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Siddharth Singh Baghel
Siddharth Singh Baghel

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5 building blocks of blockchain every developer should know

If you are interested in Ethereum Blockchain Development, please check out the roadmap I discussed here.

In this article, I will be discussing five fundamental concepts of blockchain that every developer should know whether they want to enter the web3 environment or not. Also, this article series on will be a complete guide to Ethereum Blockchain Development, so stay tuned.

Let's Started gif

Some keywords to understand the article :

  • Public Key - It is a cryptographic key (a long sequence of hexadecimal numbers ) that can be obtained and used by anyone to encrypt messages or transactions intended for a particular recipient, such that the encrypted messages can be deciphered only by using a second key that is known only to the recipient (the private key ).
  • Private Key - As pointed out above a private key is a decipherer or a decoder for a message or transaction encrypted by the corresponding public key. The private key must not be shared with anyone as it is capable of making transactions from your address.
  • Consensus Mechanism - A consensus mechanism refers to any number of methodologies used to achieve agreement, trust, and security across a decentralized computer network. In the context of blockchains and cryptocurrencies, proof-of-work (PoW) and proof-of-stake (PoS) are two of the most prevalent consensus mechanisms through which blockchain sync every node present with same data.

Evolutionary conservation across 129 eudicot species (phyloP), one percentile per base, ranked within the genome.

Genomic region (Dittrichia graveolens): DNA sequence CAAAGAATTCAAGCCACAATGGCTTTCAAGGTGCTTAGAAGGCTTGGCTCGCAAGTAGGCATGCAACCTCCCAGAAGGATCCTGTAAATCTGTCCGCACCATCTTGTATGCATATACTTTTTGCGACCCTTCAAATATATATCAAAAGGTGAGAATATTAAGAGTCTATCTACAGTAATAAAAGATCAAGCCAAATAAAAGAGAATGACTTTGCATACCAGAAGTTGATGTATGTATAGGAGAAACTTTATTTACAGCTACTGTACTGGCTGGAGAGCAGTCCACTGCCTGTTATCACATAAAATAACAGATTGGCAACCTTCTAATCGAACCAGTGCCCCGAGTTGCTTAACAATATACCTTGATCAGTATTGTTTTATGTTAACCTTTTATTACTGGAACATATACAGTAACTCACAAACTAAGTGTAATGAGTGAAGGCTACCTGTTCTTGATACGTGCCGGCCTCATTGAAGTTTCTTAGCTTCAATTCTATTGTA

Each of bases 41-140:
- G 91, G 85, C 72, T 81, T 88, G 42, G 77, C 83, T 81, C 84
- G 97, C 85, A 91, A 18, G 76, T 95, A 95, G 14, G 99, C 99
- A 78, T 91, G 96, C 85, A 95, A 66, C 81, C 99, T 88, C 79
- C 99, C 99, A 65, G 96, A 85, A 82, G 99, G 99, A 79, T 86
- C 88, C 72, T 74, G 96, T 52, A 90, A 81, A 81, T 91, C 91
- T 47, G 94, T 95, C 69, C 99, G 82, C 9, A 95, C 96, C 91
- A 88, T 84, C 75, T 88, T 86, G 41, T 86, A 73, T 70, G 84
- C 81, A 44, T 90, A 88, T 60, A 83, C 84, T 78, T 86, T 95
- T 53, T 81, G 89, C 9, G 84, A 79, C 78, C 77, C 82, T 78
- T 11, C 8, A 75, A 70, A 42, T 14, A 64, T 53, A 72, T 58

1. Anonymity

So, it's true that Blockchains like Ethereum and Bitcoin are totally transparent, in other words, the history of every BTC, for instance, can be tracked from the block where it was mined to the wallet in which it is currently stored. Similarly, the history of transactions for all addresses can be tracked, as well, since addresses are identified by public keys, and these are visible to everyone.

Still, blockchain maintains anonymity somehow :

Pseudonym or pseudonymity

Pseudonym, which means a name used by somebody, instead of his/her real name. Blockchain does the same, instead of taking your original name like the traditional banking systems, Blockchain transacts through your address (public key). For example, your real name can be Mike but in the Blockchain environment, you will be identified as " 1ExAmpLe0FaBiTco1NAdDr3sSV5tsGaMF6hd " or something else, something much longer.


The above image shows how the traditional banking system exposes the users' name, address, and even contact number, whereas blockchain transactions transacts using an alias that is a public key (address of the wallet).

Blockchain is powerful, hence just hiding our name won't make us safe in this very vast environment because with great powers comes greater threat.
Check out this 5 minutes Youtube video to understand Blockchains Anonymity

2. Decentralization

Nowadays we often hear phrases like decentralization is the king. So, what does it mean, and what is decentralization?

  • Decentralization is the transfer of control and decision-making from a centralized entity (individual, organization, government, or group thereof) to a distributed network.

To understand it clearly, assume you made a transaction with your friend, and your friend received it. Now Here, the transaction happens between you and your friend, but the knowledge of the transaction is available to four entities, you, the friend, the banks involved (yours and friend's), and the payment network processor (VISA, MasterCard, etc.).